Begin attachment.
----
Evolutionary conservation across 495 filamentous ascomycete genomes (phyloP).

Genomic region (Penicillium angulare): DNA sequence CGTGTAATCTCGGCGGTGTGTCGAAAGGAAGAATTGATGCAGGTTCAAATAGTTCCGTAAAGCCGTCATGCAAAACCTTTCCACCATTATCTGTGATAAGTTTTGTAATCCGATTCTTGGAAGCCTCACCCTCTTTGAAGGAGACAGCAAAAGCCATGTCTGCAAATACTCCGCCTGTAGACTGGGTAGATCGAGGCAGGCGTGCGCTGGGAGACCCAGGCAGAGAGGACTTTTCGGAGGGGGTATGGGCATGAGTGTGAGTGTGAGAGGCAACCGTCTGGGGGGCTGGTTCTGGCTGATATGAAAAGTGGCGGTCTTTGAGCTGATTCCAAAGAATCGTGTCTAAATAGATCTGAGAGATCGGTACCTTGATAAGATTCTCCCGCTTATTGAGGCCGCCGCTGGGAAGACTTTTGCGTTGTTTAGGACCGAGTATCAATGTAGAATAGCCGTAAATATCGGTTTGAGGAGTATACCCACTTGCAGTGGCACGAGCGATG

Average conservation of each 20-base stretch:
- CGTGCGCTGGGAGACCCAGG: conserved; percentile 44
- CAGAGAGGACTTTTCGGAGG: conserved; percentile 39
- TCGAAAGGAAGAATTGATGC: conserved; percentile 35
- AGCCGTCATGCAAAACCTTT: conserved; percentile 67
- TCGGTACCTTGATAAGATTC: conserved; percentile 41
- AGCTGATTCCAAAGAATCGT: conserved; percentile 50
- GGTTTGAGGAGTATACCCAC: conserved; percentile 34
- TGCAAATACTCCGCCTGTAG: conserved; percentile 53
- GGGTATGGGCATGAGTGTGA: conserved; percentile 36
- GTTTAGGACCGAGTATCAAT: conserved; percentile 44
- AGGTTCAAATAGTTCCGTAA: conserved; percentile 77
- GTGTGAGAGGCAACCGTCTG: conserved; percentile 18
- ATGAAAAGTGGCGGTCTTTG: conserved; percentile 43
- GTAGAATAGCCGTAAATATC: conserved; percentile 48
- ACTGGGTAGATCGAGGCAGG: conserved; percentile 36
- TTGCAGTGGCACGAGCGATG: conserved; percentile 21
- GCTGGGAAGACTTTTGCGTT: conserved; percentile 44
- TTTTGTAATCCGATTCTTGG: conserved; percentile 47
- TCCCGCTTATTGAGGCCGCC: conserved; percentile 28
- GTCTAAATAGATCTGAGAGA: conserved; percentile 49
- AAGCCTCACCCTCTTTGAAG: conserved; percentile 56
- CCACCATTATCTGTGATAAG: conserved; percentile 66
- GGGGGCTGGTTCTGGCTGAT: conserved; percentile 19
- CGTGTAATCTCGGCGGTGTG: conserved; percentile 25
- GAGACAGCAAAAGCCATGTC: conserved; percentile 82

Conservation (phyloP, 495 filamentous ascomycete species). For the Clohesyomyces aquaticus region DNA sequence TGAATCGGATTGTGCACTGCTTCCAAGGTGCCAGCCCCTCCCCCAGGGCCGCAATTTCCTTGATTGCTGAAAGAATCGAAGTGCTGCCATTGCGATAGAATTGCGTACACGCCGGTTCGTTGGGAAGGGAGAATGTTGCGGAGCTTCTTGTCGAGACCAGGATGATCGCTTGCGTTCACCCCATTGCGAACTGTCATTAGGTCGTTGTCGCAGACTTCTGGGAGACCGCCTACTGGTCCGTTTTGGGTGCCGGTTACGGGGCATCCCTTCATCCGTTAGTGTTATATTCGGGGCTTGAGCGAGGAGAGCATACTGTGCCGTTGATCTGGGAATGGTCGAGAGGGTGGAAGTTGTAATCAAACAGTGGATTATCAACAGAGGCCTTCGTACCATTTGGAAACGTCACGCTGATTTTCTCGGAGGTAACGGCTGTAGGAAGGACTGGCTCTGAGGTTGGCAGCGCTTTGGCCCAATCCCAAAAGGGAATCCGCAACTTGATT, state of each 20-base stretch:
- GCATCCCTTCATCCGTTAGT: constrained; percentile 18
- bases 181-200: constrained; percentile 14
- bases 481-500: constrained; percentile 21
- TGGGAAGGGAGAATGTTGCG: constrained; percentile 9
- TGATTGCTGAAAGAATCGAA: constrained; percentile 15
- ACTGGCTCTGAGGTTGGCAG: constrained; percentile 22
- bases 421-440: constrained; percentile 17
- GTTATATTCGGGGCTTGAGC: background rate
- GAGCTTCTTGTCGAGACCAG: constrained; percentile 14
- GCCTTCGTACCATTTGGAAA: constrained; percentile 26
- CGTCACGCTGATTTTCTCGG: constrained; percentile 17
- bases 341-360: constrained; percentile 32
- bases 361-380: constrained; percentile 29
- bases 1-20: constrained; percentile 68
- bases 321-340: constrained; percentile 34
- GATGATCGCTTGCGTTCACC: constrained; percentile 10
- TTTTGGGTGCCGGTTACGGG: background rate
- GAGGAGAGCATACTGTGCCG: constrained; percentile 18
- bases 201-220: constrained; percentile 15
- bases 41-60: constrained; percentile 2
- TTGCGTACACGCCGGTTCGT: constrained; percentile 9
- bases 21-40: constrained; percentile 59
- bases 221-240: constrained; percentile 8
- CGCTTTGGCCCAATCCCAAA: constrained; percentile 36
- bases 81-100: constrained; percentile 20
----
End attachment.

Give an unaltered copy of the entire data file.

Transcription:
Evolutionary conservation across 495 filamentous ascomycete genomes (phyloP).

Genomic region (Penicillium angulare): DNA sequence CGTGTAATCTCGGCGGTGTGTCGAAAGGAAGAATTGATGCAGGTTCAAATAGTTCCGTAAAGCCGTCATGCAAAACCTTTCCACCATTATCTGTGATAAGTTTTGTAATCCGATTCTTGGAAGCCTCACCCTCTTTGAAGGAGACAGCAAAAGCCATGTCTGCAAATACTCCGCCTGTAGACTGGGTAGATCGAGGCAGGCGTGCGCTGGGAGACCCAGGCAGAGAGGACTTTTCGGAGGGGGTATGGGCATGAGTGTGAGTGTGAGAGGCAACCGTCTGGGGGGCTGGTTCTGGCTGATATGAAAAGTGGCGGTCTTTGAGCTGATTCCAAAGAATCGTGTCTAAATAGATCTGAGAGATCGGTACCTTGATAAGATTCTCCCGCTTATTGAGGCCGCCGCTGGGAAGACTTTTGCGTTGTTTAGGACCGAGTATCAATGTAGAATAGCCGTAAATATCGGTTTGAGGAGTATACCCACTTGCAGTGGCACGAGCGATG

Average conservation of each 20-base stretch:
- CGTGCGCTGGGAGACCCAGG: conserved; percentile 44
- CAGAGAGGACTTTTCGGAGG: conserved; percentile 39
- TCGAAAGGAAGAATTGATGC: conserved; percentile 35
- AGCCGTCATGCAAAACCTTT: conserved; percentile 67
- TCGGTACCTTGATAAGATTC: conserved; percentile 41
- AGCTGATTCCAAAGAATCGT: conserved; percentile 50
- GGTTTGAGGAGTATACCCAC: conserved; percentile 34
- TGCAAATACTCCGCCTGTAG: conserved; percentile 53
- GGGTATGGGCATGAGTGTGA: conserved; percentile 36
- GTTTAGGACCGAGTATCAAT: conserved; percentile 44
- AGGTTCAAATAGTTCCGTAA: conserved; percentile 77
- GTGTGAGAGGCAACCGTCTG: conserved; percentile 18
- ATGAAAAGTGGCGGTCTTTG: conserved; percentile 43
- GTAGAATAGCCGTAAATATC: conserved; percentile 48
- ACTGGGTAGATCGAGGCAGG: conserved; percentile 36
- TTGCAGTGGCACGAGCGATG: conserved; percentile 21
- GCTGGGAAGACTTTTGCGTT: conserved; percentile 44
- TTTTGTAATCCGATTCTTGG: conserved; percentile 47
- TCCCGCTTATTGAGGCCGCC: conserved; percentile 28
- GTCTAAATAGATCTGAGAGA: conserved; percentile 49
- AAGCCTCACCCTCTTTGAAG: conserved; percentile 56
- CCACCATTATCTGTGATAAG: conserved; percentile 66
- GGGGGCTGGTTCTGGCTGAT: conserved; percentile 19
- CGTGTAATCTCGGCGGTGTG: conserved; percentile 25
- GAGACAGCAAAAGCCATGTC: conserved; percentile 82

Conservation (phyloP, 495 filamentous ascomycete species). For the Clohesyomyces aquaticus region DNA sequence TGAATCGGATTGTGCACTGCTTCCAAGGTGCCAGCCCCTCCCCCAGGGCCGCAATTTCCTTGATTGCTGAAAGAATCGAAGTGCTGCCATTGCGATAGAATTGCGTACACGCCGGTTCGTTGGGAAGGGAGAATGTTGCGGAGCTTCTTGTCGAGACCAGGATGATCGCTTGCGTTCACCCCATTGCGAACTGTCATTAGGTCGTTGTCGCAGACTTCTGGGAGACCGCCTACTGGTCCGTTTTGGGTGCCGGTTACGGGGCATCCCTTCATCCGTTAGTGTTATATTCGGGGCTTGAGCGAGGAGAGCATACTGTGCCGTTGATCTGGGAATGGTCGAGAGGGTGGAAGTTGTAATCAAACAGTGGATTATCAACAGAGGCCTTCGTACCATTTGGAAACGTCACGCTGATTTTCTCGGAGGTAACGGCTGTAGGAAGGACTGGCTCTGAGGTTGGCAGCGCTTTGGCCCAATCCCAAAAGGGAATCCGCAACTTGATT, state of each 20-base stretch:
- GCATCCCTTCATCCGTTAGT: constrained; percentile 18
- bases 181-200: constrained; percentile 14
- bases 481-500: constrained; percentile 21
- TGGGAAGGGAGAATGTTGCG: constrained; percentile 9
- TGATTGCTGAAAGAATCGAA: constrained; percentile 15
- ACTGGCTCTGAGGTTGGCAG: constrained; percentile 22
- bases 421-440: constrained; percentile 17
- GTTATATTCGGGGCTTGAGC: background rate
- GAGCTTCTTGTCGAGACCAG: constrained; percentile 14
- GCCTTCGTACCATTTGGAAA: constrained; percentile 26
- CGTCACGCTGATTTTCTCGG: constrained; percentile 17
- bases 341-360: constrained; percentile 32
- bases 361-380: constrained; percentile 29
- bases 1-20: constrained; percentile 68
- bases 321-340: constrained; percentile 34
- GATGATCGCTTGCGTTCACC: constrained; percentile 10
- TTTTGGGTGCCGGTTACGGG: background rate
- GAGGAGAGCATACTGTGCCG: constrained; percentile 18
- bases 201-220: constrained; percentile 15
- bases 41-60: constrained; percentile 2
- TTGCGTACACGCCGGTTCGT: constrained; percentile 9
- bases 21-40: constrained; percentile 59
- bases 221-240: constrained; percentile 8
- CGCTTTGGCCCAATCCCAAA: constrained; percentile 36
- bases 81-100: constrained; percentile 20